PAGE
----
Today, Friday, August 22, 2008, the country is waiting to hear who Barack Obama has chosen as his running mate. One of the names that is surfacing is Rep. Chet Edwards.
Rep. Chet Edwards represents President George Bush’s home district (including Crawford, Texas) in the United States House of Representatives. A moderate who considers himself a bridge-builder between left and right, and a Methodist who attends the Calvary Baptist Church in Waco, Texas, Rep. Edwards is a staunch supporter of the separation of church and state.
The following is text from a speech Rep. Edwards gave on November 19, 2003.
Edwards’ Floor Speech on Religious Freedom
I rise in support of H.Res.423, which recognizes the 5th anniversary of the signing of the International Religious Freedom Act of 1998. Religious freedom should be a fundamental right for every citizen of the world. This resolution urges a “renewed commitment to eliminating violations of the internationally recognized right to freedom of religion”. I strongly agree that we should make that renewed commitment, and I imagine this resolution will pass unanimously in the House today.
Earlier this morning a number of House Members rightfully criticized religious bigotry and discrimination in Viet Nam and Cambodia, as well as in other parts of the world. I applaud my colleagues for saying the world should not tolerate torture, imprisonment and murder of people simply because of their personal religious faith. I am also deeply grateful to live in the United States, where we do not imprison citizens, because their religious faith is different from others.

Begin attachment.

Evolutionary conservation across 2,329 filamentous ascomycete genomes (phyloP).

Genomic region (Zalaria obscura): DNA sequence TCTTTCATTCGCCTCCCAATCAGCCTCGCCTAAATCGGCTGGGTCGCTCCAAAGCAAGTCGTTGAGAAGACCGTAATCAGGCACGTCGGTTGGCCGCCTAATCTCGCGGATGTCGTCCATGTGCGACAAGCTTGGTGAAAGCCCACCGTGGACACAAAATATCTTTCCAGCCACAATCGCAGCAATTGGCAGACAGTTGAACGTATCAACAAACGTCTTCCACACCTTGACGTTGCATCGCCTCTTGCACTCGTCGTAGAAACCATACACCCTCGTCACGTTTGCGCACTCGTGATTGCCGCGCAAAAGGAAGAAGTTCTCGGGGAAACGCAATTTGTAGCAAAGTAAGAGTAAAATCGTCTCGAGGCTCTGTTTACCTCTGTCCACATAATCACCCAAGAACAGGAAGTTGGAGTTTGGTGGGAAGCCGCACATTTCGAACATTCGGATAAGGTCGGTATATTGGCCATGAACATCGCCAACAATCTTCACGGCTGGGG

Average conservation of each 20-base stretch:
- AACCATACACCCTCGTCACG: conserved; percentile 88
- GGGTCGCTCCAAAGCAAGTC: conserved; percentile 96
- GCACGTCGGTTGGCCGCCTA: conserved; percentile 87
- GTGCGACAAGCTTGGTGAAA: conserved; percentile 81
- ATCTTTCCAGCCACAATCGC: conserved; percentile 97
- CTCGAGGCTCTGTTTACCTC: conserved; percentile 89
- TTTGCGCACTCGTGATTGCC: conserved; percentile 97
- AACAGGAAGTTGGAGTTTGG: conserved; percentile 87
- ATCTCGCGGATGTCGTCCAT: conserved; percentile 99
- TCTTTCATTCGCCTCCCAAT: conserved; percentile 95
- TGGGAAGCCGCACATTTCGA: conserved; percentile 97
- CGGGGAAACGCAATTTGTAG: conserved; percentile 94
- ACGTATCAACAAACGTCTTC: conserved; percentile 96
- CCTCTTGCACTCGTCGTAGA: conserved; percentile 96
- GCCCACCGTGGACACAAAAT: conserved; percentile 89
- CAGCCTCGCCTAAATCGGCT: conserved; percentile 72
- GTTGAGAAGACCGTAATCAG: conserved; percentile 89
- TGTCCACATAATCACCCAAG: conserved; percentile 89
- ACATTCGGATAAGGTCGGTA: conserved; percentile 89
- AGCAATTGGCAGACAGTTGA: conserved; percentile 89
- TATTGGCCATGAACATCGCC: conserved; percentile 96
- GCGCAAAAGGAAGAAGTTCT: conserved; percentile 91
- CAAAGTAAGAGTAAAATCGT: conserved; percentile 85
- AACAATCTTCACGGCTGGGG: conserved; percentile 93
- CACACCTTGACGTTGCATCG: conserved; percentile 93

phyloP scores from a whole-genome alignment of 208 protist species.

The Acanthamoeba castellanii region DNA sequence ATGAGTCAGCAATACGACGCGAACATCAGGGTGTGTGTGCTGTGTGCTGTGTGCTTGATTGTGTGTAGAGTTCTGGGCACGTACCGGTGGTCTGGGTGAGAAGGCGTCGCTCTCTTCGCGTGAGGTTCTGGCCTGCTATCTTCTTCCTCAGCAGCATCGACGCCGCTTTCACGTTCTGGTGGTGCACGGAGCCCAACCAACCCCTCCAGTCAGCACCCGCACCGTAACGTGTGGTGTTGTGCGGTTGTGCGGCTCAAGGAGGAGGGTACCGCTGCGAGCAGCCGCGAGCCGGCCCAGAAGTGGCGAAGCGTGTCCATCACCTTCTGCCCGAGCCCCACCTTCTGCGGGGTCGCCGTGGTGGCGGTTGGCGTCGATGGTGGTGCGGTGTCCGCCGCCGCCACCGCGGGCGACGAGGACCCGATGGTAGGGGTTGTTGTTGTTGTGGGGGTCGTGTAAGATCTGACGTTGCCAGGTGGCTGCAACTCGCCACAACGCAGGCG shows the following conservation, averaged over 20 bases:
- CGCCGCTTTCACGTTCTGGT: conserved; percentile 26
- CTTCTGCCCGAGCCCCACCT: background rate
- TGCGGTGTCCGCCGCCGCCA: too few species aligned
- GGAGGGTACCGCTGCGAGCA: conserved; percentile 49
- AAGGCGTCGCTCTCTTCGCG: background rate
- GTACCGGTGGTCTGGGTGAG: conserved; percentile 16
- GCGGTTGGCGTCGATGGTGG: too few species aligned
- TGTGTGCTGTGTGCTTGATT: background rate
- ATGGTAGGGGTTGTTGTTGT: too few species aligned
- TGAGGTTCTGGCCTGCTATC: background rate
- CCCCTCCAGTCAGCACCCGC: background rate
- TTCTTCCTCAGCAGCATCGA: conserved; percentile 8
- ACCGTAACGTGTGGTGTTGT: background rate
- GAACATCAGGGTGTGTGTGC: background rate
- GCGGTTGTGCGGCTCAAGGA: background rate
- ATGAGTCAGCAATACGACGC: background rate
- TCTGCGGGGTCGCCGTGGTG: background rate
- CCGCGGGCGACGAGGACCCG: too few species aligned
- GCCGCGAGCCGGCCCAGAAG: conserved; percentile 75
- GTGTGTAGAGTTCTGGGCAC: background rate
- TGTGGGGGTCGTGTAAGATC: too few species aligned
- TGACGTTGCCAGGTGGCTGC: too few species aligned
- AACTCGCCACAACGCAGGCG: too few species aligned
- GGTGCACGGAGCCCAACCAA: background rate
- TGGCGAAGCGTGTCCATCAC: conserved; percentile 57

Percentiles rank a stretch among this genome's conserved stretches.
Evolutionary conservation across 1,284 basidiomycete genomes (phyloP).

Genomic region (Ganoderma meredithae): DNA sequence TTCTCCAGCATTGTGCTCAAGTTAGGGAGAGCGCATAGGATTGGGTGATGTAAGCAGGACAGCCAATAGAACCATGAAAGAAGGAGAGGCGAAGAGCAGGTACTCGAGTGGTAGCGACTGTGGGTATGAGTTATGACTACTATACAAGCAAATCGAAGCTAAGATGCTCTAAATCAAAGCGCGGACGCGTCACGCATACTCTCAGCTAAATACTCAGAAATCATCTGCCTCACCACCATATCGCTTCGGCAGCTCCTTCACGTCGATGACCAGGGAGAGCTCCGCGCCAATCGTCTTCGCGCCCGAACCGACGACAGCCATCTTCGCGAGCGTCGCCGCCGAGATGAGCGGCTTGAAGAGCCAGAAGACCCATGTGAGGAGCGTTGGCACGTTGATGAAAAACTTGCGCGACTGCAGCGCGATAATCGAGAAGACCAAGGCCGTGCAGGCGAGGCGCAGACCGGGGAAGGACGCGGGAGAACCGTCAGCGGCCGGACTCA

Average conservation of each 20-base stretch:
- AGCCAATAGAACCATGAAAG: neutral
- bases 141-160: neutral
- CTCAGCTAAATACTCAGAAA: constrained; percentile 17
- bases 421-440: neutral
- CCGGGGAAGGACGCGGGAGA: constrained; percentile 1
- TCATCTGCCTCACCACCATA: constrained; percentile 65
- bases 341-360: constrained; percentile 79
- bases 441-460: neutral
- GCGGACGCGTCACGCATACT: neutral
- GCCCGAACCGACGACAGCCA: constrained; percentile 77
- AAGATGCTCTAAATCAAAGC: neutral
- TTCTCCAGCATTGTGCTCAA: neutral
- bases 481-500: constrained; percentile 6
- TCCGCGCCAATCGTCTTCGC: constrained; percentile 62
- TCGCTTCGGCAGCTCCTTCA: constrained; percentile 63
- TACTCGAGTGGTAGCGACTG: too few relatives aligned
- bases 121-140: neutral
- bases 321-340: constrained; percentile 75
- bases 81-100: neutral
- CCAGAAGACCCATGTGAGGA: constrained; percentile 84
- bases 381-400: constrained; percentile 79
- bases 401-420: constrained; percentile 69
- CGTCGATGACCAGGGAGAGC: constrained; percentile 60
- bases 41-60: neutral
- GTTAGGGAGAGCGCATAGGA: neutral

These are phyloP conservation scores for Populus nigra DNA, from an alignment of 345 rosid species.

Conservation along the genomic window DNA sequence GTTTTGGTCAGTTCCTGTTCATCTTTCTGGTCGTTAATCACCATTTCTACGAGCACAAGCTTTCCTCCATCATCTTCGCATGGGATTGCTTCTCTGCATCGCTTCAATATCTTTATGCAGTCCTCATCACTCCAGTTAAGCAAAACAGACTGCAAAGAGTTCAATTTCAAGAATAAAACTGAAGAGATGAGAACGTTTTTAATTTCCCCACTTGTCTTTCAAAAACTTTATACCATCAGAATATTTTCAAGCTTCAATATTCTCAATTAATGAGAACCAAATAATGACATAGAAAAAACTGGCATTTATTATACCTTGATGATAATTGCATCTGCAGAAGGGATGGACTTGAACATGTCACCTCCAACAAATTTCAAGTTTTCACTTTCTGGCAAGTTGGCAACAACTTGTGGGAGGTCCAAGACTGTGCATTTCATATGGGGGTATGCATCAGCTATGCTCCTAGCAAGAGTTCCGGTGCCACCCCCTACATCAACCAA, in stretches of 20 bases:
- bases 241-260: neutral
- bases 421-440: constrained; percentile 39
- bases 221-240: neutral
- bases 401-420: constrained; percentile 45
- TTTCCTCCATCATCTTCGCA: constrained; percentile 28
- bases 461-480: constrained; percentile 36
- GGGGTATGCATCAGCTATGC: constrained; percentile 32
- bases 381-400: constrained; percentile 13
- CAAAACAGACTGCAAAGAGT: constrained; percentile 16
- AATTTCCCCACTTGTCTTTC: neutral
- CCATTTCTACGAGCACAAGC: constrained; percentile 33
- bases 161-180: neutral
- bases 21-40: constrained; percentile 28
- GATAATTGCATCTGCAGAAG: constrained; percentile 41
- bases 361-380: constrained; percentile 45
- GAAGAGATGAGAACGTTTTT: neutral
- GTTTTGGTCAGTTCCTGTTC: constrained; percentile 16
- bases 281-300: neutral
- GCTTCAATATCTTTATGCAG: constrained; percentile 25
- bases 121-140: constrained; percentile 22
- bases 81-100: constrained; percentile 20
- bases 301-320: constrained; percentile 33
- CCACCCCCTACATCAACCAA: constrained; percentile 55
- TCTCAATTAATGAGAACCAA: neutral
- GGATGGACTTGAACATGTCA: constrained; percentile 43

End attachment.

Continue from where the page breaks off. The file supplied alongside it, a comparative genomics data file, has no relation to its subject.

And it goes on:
I believe perhaps America’s greatest single contribution to the world from our experiment in democracy is our model of religious freedom and tolerance. The foundation of that religious freedom is the principle of separation of church and state, imbedded in the first 16 words of our Bill of Rights: “Congress shall pass no law respecting an establishment of religion or prohibiting the free exercise thereof.”
In his letter to the Danbury Baptists of Connecticut in 1802, Thomas Jefferson expressed his belief that the principle of church-state separation is one of the most sacred of our founding principles.
Unfortunately, many Americans today have come to perceive that separation of church and state implies disrespect for religion. Nothing could be further from the truth as Jefferson stated over a century ago.